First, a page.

Loss of tax incentive for R&D threatens biotech innovation

After two decades of research and development, Sutro Biopharma is still a few years away from seeking market approval for its first drug, a potential breakthrough in cancer care. Requiring Sutro to pay taxes on their R&D funding for the drug before they even begin earning revenues would slow the introduction of that breakthrough, according to Bill Newell, company CEO.

“If we do not get the full value of the dollars that we raise, that’s going to delay development, or in a worst-case scenario, it means we cannot develop those drugs,” Newell says. “Taxing research before it produces revenue ultimately means fewer therapies are available for patients.”

This wasn’t a concern until last year. Back in 1981, with the understanding that incentivizing research produces innovation and future revenue, Congress began to ensure that funding raised for R&D is not taxed. But as of 2022—under a provision in the 2017 Tax Cuts and Jobs Act—R&D tax credits must be amortized over five years. The full deduction for funding raised for R&D has been effectively reduced to a 20% deduction.

Full R&D deductions would be restored under the American Innovation and Jobs Act, bipartisan legislation awaiting passage in Congress. Newell is supporting the proposed act in his role as chair of the Capital Formation Committee of the Emerging Companies Board at the Biotechnology Innovation Organization (BIO).

In a new BIOAction campaign, BIO is encouraging companies to contact their Members of Congress and urge them to pass this legislation.

While all innovation is impacted, the major reduction in R&D tax credits is especially hard for biopharma companies. These companies spend 21% of their budgets on R&D globally—the second-largest percentage of R&D spending of any industry after hardware technology (23%), according to Statista.

“This is an issue that really affects every biotech company, from the smallest companies to the largest. We want to put all the capital that we raise into new medicines. We want to benefit patients. When we generate revenue from sales of our medicines, we will pay taxes,” said Newell.

More than $1 billion for R&D

In a situation that is typical for biopharma, Newell’s company has raised more than $1 billion over the years to pay for research that began in 2003 but is not yet generating sales revenue.

“We’ve been around for 20 years, and we have just this past year started a registration trial for women with ovarian cancer,” Newell says. “It will likely be several more years before we have sufficient data for regulatory approval.”

Sutro Biopharma is currently involved in a phase II/III study investigating the use of luveltamab tazevibulin to treat platinum-resistant ovarian cancer. Their innovation is a novel antibody-drug conjugate that kills tumor cells while also generating an immune response to the patient’s particular tumor cells. It employs Sutro’s unique next-generation cell-free platform, which enables rapid production of a wider variety of proteins, at scale. The technology promises a major new weapon in the fight against cancer.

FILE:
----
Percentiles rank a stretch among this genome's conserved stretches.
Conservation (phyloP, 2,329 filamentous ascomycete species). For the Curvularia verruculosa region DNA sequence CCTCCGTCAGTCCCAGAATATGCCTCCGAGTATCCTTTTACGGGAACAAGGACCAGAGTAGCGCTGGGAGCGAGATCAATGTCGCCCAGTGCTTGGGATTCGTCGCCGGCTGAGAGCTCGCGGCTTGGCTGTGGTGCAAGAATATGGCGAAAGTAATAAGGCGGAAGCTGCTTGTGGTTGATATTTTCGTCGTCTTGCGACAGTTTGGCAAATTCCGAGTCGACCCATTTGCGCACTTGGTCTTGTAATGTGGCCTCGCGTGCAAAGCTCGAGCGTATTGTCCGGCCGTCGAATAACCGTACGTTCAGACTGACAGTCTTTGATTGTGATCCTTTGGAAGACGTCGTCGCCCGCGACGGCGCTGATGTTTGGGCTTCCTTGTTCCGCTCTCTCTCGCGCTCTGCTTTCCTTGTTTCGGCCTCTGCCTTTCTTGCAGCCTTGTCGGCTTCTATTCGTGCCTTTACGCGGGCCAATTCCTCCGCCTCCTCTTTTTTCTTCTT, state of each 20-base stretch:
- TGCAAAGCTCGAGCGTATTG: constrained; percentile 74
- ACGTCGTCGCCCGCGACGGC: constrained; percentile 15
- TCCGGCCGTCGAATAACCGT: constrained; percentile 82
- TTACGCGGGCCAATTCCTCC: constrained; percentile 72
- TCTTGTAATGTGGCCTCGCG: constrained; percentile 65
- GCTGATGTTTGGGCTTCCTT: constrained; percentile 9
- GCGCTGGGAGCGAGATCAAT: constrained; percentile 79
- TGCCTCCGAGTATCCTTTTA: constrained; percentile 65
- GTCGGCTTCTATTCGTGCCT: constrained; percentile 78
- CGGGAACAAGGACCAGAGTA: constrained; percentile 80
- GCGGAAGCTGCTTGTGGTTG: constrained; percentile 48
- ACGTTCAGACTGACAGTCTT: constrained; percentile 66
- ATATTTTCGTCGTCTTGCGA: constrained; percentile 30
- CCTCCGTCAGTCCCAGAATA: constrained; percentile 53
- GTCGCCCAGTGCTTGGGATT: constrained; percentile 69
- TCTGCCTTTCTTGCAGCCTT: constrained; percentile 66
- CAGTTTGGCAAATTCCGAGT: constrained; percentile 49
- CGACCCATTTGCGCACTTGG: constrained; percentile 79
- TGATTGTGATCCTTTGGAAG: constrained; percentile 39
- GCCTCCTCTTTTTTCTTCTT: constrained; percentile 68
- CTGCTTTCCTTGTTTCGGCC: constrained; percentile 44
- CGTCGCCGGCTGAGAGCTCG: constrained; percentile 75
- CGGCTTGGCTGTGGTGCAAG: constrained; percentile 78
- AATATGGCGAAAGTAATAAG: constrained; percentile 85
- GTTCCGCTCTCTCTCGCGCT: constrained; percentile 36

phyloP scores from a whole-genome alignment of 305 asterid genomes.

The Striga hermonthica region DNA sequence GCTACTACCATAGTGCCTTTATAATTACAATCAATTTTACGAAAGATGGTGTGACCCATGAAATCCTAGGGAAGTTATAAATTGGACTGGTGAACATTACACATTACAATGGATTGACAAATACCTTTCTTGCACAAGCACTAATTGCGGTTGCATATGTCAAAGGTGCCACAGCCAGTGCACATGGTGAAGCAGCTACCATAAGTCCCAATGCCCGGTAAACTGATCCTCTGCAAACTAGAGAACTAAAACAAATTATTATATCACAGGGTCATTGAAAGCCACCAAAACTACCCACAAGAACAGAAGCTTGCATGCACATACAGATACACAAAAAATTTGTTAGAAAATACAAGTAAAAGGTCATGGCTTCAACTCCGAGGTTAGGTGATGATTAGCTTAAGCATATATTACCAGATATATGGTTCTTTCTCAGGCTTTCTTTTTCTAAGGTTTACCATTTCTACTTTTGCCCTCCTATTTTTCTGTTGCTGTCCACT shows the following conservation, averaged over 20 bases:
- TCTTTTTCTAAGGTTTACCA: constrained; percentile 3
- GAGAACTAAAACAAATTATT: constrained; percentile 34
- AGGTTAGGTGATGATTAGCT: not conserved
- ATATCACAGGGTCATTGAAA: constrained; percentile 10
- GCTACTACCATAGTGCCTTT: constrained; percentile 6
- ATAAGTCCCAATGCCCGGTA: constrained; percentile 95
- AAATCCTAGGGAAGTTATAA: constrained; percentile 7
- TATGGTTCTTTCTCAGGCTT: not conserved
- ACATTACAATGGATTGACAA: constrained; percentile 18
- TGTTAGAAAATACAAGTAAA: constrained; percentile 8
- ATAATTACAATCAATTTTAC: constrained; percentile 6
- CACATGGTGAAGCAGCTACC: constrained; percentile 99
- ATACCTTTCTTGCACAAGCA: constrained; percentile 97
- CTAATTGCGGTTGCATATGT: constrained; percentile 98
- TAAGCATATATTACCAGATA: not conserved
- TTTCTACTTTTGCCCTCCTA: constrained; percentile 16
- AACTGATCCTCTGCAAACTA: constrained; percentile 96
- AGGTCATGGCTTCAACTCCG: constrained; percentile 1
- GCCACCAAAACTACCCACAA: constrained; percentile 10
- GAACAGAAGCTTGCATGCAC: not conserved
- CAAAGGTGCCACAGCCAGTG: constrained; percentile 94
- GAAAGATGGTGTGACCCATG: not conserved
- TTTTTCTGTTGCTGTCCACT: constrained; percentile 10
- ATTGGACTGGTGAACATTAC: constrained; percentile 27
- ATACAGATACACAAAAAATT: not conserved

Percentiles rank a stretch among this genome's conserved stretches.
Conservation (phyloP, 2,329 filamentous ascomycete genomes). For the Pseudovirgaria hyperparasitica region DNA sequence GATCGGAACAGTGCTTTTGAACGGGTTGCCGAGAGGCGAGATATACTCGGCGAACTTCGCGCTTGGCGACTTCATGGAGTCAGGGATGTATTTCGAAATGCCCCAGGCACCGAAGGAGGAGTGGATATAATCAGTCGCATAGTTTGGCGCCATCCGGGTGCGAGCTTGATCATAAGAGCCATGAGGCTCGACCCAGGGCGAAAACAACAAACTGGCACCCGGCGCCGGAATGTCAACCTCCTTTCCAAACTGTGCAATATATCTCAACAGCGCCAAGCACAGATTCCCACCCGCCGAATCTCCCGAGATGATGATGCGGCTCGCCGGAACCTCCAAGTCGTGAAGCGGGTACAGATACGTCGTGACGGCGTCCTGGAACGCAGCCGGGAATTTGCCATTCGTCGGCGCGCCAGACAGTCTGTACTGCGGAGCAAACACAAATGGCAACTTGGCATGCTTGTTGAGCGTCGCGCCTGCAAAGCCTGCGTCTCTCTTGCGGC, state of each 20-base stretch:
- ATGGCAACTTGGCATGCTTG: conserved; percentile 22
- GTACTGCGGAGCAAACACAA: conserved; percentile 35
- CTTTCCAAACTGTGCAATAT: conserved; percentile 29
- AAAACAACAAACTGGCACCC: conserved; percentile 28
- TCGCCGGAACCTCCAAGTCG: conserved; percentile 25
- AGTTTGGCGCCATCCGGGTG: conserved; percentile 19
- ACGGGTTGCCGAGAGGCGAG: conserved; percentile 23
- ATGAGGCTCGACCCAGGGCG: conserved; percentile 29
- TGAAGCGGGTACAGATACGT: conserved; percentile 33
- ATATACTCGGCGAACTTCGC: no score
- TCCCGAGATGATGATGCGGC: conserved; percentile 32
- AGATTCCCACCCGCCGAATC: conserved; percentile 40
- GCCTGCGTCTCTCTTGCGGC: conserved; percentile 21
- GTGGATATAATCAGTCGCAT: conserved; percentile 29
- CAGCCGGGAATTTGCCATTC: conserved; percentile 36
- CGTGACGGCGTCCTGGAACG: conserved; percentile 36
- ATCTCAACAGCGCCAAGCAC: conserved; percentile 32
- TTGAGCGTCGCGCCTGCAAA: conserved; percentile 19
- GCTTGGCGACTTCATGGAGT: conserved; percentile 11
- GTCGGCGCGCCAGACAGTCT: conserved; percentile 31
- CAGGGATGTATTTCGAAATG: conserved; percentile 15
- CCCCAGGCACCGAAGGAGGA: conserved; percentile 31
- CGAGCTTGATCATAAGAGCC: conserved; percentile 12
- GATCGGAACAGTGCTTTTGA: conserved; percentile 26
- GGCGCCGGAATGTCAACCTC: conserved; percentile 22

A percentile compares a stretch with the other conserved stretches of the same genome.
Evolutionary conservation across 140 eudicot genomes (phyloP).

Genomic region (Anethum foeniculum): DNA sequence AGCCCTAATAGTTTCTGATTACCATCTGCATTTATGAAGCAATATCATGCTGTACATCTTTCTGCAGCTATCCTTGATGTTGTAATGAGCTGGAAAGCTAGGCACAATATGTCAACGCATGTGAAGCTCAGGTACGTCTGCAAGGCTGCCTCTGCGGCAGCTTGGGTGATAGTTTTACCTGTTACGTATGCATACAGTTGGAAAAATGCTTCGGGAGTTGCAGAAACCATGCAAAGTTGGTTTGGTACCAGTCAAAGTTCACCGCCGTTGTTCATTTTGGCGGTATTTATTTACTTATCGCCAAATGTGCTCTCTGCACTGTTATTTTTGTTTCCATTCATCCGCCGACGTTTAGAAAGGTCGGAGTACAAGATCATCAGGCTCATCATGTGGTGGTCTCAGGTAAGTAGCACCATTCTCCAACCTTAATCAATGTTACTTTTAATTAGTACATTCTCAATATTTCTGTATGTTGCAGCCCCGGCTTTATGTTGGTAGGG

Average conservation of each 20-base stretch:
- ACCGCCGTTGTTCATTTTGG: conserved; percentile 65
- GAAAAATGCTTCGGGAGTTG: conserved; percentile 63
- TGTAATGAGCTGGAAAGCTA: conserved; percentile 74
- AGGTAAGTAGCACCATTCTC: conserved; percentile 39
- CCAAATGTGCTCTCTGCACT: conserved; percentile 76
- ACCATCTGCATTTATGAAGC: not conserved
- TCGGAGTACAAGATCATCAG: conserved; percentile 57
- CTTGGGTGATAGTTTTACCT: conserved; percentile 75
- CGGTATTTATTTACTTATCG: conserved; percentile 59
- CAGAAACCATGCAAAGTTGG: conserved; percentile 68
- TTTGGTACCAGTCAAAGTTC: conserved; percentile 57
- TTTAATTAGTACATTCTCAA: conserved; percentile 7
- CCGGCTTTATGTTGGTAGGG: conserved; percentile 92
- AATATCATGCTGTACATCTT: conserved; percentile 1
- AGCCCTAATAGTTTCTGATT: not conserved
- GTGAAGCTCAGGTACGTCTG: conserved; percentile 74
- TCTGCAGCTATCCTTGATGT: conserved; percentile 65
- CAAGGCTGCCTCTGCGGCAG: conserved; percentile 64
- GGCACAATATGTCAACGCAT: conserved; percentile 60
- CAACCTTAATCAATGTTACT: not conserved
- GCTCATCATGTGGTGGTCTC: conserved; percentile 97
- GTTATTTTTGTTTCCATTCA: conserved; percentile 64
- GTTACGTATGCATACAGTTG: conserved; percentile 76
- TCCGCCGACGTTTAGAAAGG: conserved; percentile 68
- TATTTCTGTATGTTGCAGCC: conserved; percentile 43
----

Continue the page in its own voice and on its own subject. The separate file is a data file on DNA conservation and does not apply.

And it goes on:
The firm raised approximately three-quarters of its R&D funding by agreeing to collaborate with larger companies on the development of new medicines. The partners who paid a total of about $750 million for co-licensing research will not see a return on their investment until the drug is approved and reaches the patients who need it.

Legislative fix for R&D funding awaits passage

Requiring amortization of R&D funds is seen as putting the United States at a competitive disadvantage. R&D tax exemptions of 100% are common in most other countries, and in China, research is supported with what amounts to a 200% tax deduction.

That’s a big reason why members of Congress put forward the American Innovation and Jobs Act last year. Restoring 100% tax deductions for R&D funding.

BIO’s support for this measure includes a letter to Congress in May explaining: “R&D amortization is already having and will continue to have a negative impact on American innovation and high-paying R&D jobs. For the biotechnology industry specifically, it will divert much-needed funds away from small R&D intensive companies. This could potentially cause long-term damage to the development of future treatments and ultimately limit the pipeline of treatments and products that patients and consumers rely on.”

The current BIOAction campaign also promotes the American Innovation and Jobs Act, making it easier for stakeholders to tell their Senators and Congress members how they feel. Find out more here.

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